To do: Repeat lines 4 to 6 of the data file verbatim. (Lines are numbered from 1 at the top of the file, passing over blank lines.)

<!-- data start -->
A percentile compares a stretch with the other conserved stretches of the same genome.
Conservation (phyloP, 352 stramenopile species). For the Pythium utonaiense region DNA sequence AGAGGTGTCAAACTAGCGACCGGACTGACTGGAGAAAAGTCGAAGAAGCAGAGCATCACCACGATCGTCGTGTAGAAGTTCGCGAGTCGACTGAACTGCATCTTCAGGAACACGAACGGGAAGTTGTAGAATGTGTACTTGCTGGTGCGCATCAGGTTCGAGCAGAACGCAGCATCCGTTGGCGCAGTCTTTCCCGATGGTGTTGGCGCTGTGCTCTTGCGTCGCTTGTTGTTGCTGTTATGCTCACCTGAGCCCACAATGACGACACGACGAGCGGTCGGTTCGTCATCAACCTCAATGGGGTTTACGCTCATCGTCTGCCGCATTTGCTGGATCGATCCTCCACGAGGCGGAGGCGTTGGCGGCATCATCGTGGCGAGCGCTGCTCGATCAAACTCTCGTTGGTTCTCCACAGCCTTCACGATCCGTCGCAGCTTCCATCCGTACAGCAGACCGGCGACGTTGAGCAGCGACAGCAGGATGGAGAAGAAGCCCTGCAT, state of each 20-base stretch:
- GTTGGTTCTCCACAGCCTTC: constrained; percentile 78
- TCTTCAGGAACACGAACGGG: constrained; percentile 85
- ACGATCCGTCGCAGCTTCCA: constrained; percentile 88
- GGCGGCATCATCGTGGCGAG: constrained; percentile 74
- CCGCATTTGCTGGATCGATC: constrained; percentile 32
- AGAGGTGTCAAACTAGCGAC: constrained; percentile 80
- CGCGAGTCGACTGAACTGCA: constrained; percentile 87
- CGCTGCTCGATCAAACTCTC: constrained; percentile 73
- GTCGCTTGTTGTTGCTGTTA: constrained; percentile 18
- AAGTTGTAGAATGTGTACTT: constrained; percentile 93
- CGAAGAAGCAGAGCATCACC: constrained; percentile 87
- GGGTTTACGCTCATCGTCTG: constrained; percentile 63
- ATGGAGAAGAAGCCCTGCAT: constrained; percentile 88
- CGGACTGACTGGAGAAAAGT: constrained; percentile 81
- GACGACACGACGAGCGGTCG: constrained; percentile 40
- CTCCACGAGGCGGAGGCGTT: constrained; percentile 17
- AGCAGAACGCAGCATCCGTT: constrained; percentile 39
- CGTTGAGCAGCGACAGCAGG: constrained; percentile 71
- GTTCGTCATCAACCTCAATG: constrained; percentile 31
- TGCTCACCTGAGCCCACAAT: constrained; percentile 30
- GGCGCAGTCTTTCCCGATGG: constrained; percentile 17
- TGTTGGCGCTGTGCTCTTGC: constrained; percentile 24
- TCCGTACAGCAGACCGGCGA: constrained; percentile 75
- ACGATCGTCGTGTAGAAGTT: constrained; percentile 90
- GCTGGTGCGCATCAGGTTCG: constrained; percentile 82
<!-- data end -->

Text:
- TCTTCAGGAACACGAACGGG: constrained; percentile 85
- ACGATCCGTCGCAGCTTCCA: constrained; percentile 88
- GGCGGCATCATCGTGGCGAG: constrained; percentile 74